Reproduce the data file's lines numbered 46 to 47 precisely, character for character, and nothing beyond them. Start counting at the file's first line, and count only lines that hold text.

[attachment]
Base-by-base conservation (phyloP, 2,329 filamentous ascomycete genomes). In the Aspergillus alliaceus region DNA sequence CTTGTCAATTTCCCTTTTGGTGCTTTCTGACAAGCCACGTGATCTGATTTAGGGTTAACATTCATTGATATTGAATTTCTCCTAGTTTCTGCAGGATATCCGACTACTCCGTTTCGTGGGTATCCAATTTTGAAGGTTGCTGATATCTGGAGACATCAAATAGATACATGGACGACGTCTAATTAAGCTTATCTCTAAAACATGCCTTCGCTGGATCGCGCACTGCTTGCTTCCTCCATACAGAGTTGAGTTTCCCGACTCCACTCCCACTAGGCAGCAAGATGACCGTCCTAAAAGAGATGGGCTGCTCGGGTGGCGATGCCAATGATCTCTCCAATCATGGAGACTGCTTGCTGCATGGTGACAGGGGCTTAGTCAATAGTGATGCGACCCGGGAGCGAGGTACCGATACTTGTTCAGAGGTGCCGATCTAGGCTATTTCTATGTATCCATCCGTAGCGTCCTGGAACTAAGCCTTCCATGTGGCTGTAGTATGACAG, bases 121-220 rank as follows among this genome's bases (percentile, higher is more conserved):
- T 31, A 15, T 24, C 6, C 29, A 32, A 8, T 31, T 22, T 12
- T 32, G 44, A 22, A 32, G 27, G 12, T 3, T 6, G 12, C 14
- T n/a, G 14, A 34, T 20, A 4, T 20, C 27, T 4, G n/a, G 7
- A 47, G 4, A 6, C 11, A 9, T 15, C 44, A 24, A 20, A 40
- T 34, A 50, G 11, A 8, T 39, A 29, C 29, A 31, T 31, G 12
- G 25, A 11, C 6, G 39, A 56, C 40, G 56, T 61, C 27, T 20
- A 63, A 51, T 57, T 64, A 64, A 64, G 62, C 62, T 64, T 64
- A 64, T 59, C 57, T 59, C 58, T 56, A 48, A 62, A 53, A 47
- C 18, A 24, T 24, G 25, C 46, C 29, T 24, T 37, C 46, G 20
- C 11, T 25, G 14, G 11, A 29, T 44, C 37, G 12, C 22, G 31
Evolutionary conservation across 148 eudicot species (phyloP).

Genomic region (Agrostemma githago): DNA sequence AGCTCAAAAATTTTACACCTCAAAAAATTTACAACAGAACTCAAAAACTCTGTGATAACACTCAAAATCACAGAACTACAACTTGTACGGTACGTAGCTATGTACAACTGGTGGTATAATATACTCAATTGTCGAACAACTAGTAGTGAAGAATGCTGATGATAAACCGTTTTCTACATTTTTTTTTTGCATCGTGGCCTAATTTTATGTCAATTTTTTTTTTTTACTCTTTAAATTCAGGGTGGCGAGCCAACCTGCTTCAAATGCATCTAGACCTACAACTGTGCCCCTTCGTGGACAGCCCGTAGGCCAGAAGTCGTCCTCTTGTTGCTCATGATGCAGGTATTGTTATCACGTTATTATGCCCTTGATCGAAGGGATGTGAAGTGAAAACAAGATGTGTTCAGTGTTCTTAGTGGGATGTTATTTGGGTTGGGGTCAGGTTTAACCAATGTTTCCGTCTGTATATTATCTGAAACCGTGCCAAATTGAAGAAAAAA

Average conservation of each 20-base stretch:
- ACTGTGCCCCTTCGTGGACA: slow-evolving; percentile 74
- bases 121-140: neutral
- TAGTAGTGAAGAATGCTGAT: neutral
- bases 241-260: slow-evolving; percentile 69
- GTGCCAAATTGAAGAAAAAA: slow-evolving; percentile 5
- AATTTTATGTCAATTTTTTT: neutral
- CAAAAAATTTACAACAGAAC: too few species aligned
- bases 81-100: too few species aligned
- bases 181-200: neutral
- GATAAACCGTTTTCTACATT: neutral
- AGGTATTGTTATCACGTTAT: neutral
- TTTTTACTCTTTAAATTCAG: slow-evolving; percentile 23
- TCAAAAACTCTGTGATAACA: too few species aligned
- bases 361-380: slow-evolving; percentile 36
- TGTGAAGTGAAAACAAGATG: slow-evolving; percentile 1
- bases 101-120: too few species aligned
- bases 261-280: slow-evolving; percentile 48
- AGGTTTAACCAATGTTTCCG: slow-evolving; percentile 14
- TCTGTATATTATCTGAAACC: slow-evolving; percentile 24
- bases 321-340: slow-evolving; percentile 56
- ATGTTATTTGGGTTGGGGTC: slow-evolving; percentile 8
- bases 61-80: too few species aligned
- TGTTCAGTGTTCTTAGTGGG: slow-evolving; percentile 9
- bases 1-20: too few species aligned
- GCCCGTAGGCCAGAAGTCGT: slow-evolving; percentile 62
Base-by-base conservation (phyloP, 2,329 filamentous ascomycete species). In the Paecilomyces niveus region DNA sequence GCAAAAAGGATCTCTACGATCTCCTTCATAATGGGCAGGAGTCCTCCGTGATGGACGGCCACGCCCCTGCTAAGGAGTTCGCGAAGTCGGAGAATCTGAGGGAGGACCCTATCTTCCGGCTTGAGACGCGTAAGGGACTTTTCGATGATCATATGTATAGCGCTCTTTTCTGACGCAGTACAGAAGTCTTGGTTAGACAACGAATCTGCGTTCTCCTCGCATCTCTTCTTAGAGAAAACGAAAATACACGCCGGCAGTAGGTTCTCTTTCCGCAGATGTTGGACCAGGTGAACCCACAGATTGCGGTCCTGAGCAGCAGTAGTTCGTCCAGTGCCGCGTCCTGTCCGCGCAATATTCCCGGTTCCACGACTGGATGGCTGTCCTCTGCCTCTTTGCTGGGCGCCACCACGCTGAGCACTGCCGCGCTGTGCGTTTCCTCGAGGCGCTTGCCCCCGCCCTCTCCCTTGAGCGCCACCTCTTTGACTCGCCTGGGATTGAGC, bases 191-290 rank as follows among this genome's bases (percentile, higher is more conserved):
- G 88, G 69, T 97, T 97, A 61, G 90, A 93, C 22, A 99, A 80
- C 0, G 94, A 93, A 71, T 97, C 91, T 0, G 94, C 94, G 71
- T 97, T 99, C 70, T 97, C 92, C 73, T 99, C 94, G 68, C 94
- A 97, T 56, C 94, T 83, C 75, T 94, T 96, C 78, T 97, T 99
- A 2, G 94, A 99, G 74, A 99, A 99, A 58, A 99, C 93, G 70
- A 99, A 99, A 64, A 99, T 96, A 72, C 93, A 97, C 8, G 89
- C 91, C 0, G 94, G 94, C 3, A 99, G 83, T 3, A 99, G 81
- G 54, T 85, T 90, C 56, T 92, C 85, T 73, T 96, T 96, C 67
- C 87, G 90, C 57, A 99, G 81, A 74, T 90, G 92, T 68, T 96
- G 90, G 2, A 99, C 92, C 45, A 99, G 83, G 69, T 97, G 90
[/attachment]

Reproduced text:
- A 99, A 99, A 64, A 99, T 96, A 72, C 93, A 97, C 8, G 89
- C 91, C 0, G 94, G 94, C 3, A 99, G 83, T 3, A 99, G 81